Sniffits are one of many natural wonders of our world. A remarkable little creature, they are the clear favourite of the Striplings at Amicas Academy.
The length of a forearm and golden, sniffits have a light stripe down their backs and legs, with a black line running along each side. Males have a thicker black stripe than the females – they are otherwise indistinguishable.Sniffits have six stumpy legs and a small fluffy tail that provides little balance, which is a shame really as they are primarily tree dwellers. They move through the branches inelegantly but securely, gripping to the bark with sharp claws and feeding upon bugs and insects as well as the odd priggin. Up close, they have a squat black nose and thick white whiskers around a slight, inset mouth. Despite their appearance, sniffits can deliver a vicious bite and have a tendency to hang on until they’ve been talked out of it.
When you first meet a sniffit, what strikes you is just how fluffy they are, with pointy furry ears and two large, black eyes. You would be forgiven for thinking they might make for an enjoyable meal and their furs could keep your head warm in the winter, but sniffits are so much more. In fact, that’s exactly what our predecessors thought, and for hundreds of cycles they hunted sniffits for food and their coats. Until one day an anxious girl, who liked to keep to herself, befriended one. After a less than a moon-turn, people noticed she’d started keeping the company of others and by her side was the sniffit. One sharp-eyed father observed the calming effect the sniffit had on the girl whenever she looked anxious. She seemed to gain so much from the relationship that he encouraged his own children to find themselves sniffits. They soon found their furry companions and were all the happier and more confident for it. Word spread and gradually the sniffits found themselves saved from the stew pot to accompany the young people of New Haven.
Today, the sniffits are so embedded in our culture we have writings on them. So what’s so special about them?
A sniffit needs to be needed. They take pleasure from relieving stress, anguish, anxiety and other emotions prevalent in young people. The bond between a child and sniffit is strong, and a sniffit is very particular about who they bond with. On first meeting, they examine the very depths of the child, it has even be said that they can see souls. Once formed, the bond will last until the child no longer regularly exhibits those emotions – they no longer need the sniffit and the bond will break.The presence of sniffits is not always welcome, they can be mischievous and disruptive. This, though, is far outweighed by their benefits and here in the white-knuckle environment of Amicas Academy, all Striplings get the chance to bond with a sniffit.
Instructor in Flora and Fauna
What do you think? Would you like to bond with a Sniffit?
“For now, while most of our adventures are confined to our living rooms, our imaginations are not.” Jenny Pearson, author of The Super Miraculous Journey of Freddie Yates
About the Book
About the Author
As someone with Welsh heritage myself I was interested to know why Jenny had chosen to set the story in Wales. Read her answer below.
A Super Miraculous Setting
by Jenny Pearson
Why did you set The Super Miraculous Journey of Freddie Yates in Wales? It’s a question I get asked quite frequently. And the answer is because of the Scottish midges.
Most years, my family and I spend the summer in our Bongo campervan and the summer before I began writing Freddie Yates, we were considering a journey around Scotland. But when I googled what we might need for our proposed trip a full bee-keeper outfit was a suggestion. I began to think that maybe we should go to Scotland out of midge season and instead camp somewhere else. And that somewhere was Wales.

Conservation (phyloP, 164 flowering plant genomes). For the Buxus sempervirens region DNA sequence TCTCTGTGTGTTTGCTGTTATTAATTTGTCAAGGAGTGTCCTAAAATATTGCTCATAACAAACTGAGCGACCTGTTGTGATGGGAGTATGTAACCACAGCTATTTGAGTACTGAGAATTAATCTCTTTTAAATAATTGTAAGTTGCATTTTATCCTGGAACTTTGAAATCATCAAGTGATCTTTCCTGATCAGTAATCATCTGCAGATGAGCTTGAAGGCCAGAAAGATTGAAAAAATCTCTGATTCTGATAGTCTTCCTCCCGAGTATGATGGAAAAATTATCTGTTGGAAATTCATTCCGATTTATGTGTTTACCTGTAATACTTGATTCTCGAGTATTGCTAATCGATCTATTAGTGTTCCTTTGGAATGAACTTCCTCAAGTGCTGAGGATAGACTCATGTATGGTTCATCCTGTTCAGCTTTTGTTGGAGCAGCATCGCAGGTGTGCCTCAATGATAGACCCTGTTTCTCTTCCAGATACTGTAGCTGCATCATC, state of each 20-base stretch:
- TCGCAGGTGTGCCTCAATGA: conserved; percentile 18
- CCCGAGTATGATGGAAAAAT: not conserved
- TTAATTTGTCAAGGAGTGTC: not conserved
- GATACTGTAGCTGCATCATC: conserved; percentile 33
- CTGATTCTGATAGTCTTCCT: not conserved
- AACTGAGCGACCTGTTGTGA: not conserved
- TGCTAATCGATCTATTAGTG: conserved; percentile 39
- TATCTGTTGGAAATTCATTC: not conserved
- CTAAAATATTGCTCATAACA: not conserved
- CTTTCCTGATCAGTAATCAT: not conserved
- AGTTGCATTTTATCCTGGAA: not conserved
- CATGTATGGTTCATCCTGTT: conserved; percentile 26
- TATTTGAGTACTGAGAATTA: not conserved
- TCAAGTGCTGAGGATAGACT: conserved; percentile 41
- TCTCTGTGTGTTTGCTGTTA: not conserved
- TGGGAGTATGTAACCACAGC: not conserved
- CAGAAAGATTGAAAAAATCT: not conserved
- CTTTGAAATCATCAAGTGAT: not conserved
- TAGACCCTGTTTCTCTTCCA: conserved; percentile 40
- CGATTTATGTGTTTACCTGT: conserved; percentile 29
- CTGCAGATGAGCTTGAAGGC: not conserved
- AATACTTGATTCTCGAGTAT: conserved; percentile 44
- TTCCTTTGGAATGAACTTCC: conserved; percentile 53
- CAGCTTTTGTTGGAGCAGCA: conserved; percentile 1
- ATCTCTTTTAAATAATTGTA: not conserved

Having only been to Cardiff before, I soon discovered that Wales is an exceptionally beautiful country and one I will definitely visit again. That’s not to say Cardiff is without its charms but the Welsh countryside is truly spectacular, as is the coast. I like to go running and the sights I saw have weaved themselves into the book – the fields of sheep and the small track roads, the rocky shorelines and the wonderful old churches. In fact, Three Saints church in Llampha, where Freddie, Ben and Charlie spend a night is based on a church I stopped at when I needed a run-wee. And Freddie’s journey finishes at the most westernest part of Wales, St David’s, which is actually where my family’s camping trip came to an end after our tent was blown away at three in the morning. Fun times.
Because Freddie loves facts, I thought I might share some facts about Wales which might even make you want to visit yourself.
FACT 1 – You can see deep stuff!
The deepest cave in the whole of Britain can be found near Abercraf. Ogof Ffynnon Dddu is 1,010ft deep.
FACT 2 – You can see old stuff!
The oldest tree in Wales is the Llangernyw Yew in St Digain’schurch yard, Llangernyw, near Conwy. It’s approximately 4,000 years old!
FACT 3- You can see big stuff!
The great glasshouse in the National Botanical Garden of Wales, Carmarthenshire, is the largest single-span glasshouse in the world, measuring 312ft in length and 180ft in width.
FACT 4 – You can see small stuff!
Rhos-on-sea has, in St Trillo’s, the smallest chapel in Britain, measuring only 11ft by 8ft and seating just six people.
FACT 5 – You can see uddery stuff!
The Mumbles are two little islands in Swansea bay. They get their name from the French word ‘mamelles’, meaning udders. Who wouldn’t want to go and see two islands that look like udders?
I think you’ll agree that I have provided a very compelling argument as to why you should visit Wales as well as explaining why I set my book there. Maybe one day you’ll enjoy a journey around Wales. If you do, you might want some reading material. Hey! Why don’t you try The Super Miraculous Journey of Freddie Yates?
Diolch am ddarllen (thanks for reading)!
Authors note: The Super Miraculous Journey of Freddie Yates does not HAVE to be read in Wales. You can read it wherever you like. Eg in bed, on the loo even on a trampoline if you are very talented.
Also, Jenny has created some brilliant videos and challenges that’s she’s keen to get people joining in with so do join her! Her content will be hosted daily on Usborne’s YouTube channel from Monday 27th April – Friday 1st May with accompanying activity sheets – all available to download on Usborne.com/freddieyates. The Illustrator Rob Biddulph will even be doing a special Freddie Yates draw-along on publication day, Thursday 30 April!
Do also check out the other stops on the tour and keep an eye out for my own review coming soon.